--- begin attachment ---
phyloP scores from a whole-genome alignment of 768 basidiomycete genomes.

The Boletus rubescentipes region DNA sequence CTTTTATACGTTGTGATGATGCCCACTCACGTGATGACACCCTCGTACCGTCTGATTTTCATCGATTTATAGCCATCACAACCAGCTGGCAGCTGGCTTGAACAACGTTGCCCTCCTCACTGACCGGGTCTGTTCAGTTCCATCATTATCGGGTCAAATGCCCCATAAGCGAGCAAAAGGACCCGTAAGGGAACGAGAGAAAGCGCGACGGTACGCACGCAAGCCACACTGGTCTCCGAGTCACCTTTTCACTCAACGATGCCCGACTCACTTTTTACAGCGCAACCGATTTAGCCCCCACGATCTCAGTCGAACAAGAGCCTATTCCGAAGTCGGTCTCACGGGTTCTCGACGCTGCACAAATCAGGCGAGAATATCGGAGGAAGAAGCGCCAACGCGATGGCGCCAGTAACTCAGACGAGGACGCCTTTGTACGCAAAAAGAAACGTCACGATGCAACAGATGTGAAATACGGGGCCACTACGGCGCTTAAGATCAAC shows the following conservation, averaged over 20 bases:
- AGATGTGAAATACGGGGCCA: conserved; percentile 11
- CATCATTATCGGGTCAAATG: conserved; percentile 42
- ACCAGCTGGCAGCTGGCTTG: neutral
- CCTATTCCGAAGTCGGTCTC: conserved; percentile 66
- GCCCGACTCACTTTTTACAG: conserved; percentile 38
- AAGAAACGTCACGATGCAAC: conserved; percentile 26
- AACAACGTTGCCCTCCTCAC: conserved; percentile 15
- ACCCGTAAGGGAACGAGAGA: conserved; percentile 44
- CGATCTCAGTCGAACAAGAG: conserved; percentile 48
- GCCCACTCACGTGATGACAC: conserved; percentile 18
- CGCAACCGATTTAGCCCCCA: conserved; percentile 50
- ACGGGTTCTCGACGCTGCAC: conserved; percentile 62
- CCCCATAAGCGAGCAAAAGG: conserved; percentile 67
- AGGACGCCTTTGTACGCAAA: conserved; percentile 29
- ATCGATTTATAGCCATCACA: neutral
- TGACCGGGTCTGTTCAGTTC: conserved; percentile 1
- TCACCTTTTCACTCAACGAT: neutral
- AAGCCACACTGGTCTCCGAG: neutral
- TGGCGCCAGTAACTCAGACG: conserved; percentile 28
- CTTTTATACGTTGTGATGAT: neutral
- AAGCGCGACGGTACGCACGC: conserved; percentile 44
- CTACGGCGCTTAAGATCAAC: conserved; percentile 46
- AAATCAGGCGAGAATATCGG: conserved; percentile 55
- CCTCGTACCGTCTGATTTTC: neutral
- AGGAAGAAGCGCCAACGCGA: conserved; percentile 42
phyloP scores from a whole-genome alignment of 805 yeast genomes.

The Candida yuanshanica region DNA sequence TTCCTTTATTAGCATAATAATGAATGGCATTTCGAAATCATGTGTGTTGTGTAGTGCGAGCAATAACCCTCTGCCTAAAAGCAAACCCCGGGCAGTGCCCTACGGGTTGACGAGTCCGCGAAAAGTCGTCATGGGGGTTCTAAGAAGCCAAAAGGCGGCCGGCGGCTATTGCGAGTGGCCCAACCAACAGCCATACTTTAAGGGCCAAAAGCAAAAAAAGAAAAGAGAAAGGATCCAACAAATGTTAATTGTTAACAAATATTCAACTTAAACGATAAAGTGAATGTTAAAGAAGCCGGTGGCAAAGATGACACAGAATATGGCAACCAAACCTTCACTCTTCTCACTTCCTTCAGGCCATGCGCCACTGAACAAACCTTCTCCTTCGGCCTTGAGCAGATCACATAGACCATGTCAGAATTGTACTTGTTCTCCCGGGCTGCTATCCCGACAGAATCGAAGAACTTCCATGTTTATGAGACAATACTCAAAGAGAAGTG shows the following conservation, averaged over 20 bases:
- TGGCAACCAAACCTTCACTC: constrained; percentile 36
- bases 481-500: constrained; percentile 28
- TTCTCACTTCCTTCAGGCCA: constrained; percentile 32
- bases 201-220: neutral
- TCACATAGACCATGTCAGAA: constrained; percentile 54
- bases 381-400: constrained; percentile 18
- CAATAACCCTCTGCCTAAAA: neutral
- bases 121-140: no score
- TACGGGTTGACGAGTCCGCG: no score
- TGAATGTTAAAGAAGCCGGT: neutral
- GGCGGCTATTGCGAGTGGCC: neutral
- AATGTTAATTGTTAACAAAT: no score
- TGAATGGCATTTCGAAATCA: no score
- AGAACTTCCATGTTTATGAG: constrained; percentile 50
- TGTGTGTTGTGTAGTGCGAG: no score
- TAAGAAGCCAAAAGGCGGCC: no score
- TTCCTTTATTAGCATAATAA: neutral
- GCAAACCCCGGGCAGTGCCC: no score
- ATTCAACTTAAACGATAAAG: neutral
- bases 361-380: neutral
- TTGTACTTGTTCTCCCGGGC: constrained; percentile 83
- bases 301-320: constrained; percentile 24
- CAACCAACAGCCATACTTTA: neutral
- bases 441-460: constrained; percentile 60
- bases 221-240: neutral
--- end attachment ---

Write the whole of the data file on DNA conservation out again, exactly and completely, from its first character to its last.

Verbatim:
phyloP scores from a whole-genome alignment of 768 basidiomycete genomes.

The Boletus rubescentipes region DNA sequence CTTTTATACGTTGTGATGATGCCCACTCACGTGATGACACCCTCGTACCGTCTGATTTTCATCGATTTATAGCCATCACAACCAGCTGGCAGCTGGCTTGAACAACGTTGCCCTCCTCACTGACCGGGTCTGTTCAGTTCCATCATTATCGGGTCAAATGCCCCATAAGCGAGCAAAAGGACCCGTAAGGGAACGAGAGAAAGCGCGACGGTACGCACGCAAGCCACACTGGTCTCCGAGTCACCTTTTCACTCAACGATGCCCGACTCACTTTTTACAGCGCAACCGATTTAGCCCCCACGATCTCAGTCGAACAAGAGCCTATTCCGAAGTCGGTCTCACGGGTTCTCGACGCTGCACAAATCAGGCGAGAATATCGGAGGAAGAAGCGCCAACGCGATGGCGCCAGTAACTCAGACGAGGACGCCTTTGTACGCAAAAAGAAACGTCACGATGCAACAGATGTGAAATACGGGGCCACTACGGCGCTTAAGATCAAC shows the following conservation, averaged over 20 bases:
- AGATGTGAAATACGGGGCCA: conserved; percentile 11
- CATCATTATCGGGTCAAATG: conserved; percentile 42
- ACCAGCTGGCAGCTGGCTTG: neutral
- CCTATTCCGAAGTCGGTCTC: conserved; percentile 66
- GCCCGACTCACTTTTTACAG: conserved; percentile 38
- AAGAAACGTCACGATGCAAC: conserved; percentile 26
- AACAACGTTGCCCTCCTCAC: conserved; percentile 15
- ACCCGTAAGGGAACGAGAGA: conserved; percentile 44
- CGATCTCAGTCGAACAAGAG: conserved; percentile 48
- GCCCACTCACGTGATGACAC: conserved; percentile 18
- CGCAACCGATTTAGCCCCCA: conserved; percentile 50
- ACGGGTTCTCGACGCTGCAC: conserved; percentile 62
- CCCCATAAGCGAGCAAAAGG: conserved; percentile 67
- AGGACGCCTTTGTACGCAAA: conserved; percentile 29
- ATCGATTTATAGCCATCACA: neutral
- TGACCGGGTCTGTTCAGTTC: conserved; percentile 1
- TCACCTTTTCACTCAACGAT: neutral
- AAGCCACACTGGTCTCCGAG: neutral
- TGGCGCCAGTAACTCAGACG: conserved; percentile 28
- CTTTTATACGTTGTGATGAT: neutral
- AAGCGCGACGGTACGCACGC: conserved; percentile 44
- CTACGGCGCTTAAGATCAAC: conserved; percentile 46
- AAATCAGGCGAGAATATCGG: conserved; percentile 55
- CCTCGTACCGTCTGATTTTC: neutral
- AGGAAGAAGCGCCAACGCGA: conserved; percentile 42
phyloP scores from a whole-genome alignment of 805 yeast genomes.

The Candida yuanshanica region DNA sequence TTCCTTTATTAGCATAATAATGAATGGCATTTCGAAATCATGTGTGTTGTGTAGTGCGAGCAATAACCCTCTGCCTAAAAGCAAACCCCGGGCAGTGCCCTACGGGTTGACGAGTCCGCGAAAAGTCGTCATGGGGGTTCTAAGAAGCCAAAAGGCGGCCGGCGGCTATTGCGAGTGGCCCAACCAACAGCCATACTTTAAGGGCCAAAAGCAAAAAAAGAAAAGAGAAAGGATCCAACAAATGTTAATTGTTAACAAATATTCAACTTAAACGATAAAGTGAATGTTAAAGAAGCCGGTGGCAAAGATGACACAGAATATGGCAACCAAACCTTCACTCTTCTCACTTCCTTCAGGCCATGCGCCACTGAACAAACCTTCTCCTTCGGCCTTGAGCAGATCACATAGACCATGTCAGAATTGTACTTGTTCTCCCGGGCTGCTATCCCGACAGAATCGAAGAACTTCCATGTTTATGAGACAATACTCAAAGAGAAGTG shows the following conservation, averaged over 20 bases:
- TGGCAACCAAACCTTCACTC: constrained; percentile 36
- bases 481-500: constrained; percentile 28
- TTCTCACTTCCTTCAGGCCA: constrained; percentile 32
- bases 201-220: neutral
- TCACATAGACCATGTCAGAA: constrained; percentile 54
- bases 381-400: constrained; percentile 18
- CAATAACCCTCTGCCTAAAA: neutral
- bases 121-140: no score
- TACGGGTTGACGAGTCCGCG: no score
- TGAATGTTAAAGAAGCCGGT: neutral
- GGCGGCTATTGCGAGTGGCC: neutral
- AATGTTAATTGTTAACAAAT: no score
- TGAATGGCATTTCGAAATCA: no score
- AGAACTTCCATGTTTATGAG: constrained; percentile 50
- TGTGTGTTGTGTAGTGCGAG: no score
- TAAGAAGCCAAAAGGCGGCC: no score
- TTCCTTTATTAGCATAATAA: neutral
- GCAAACCCCGGGCAGTGCCC: no score
- ATTCAACTTAAACGATAAAG: neutral
- bases 361-380: neutral
- TTGTACTTGTTCTCCCGGGC: constrained; percentile 83
- bases 301-320: constrained; percentile 24
- CAACCAACAGCCATACTTTA: neutral
- bases 441-460: constrained; percentile 60
- bases 221-240: neutral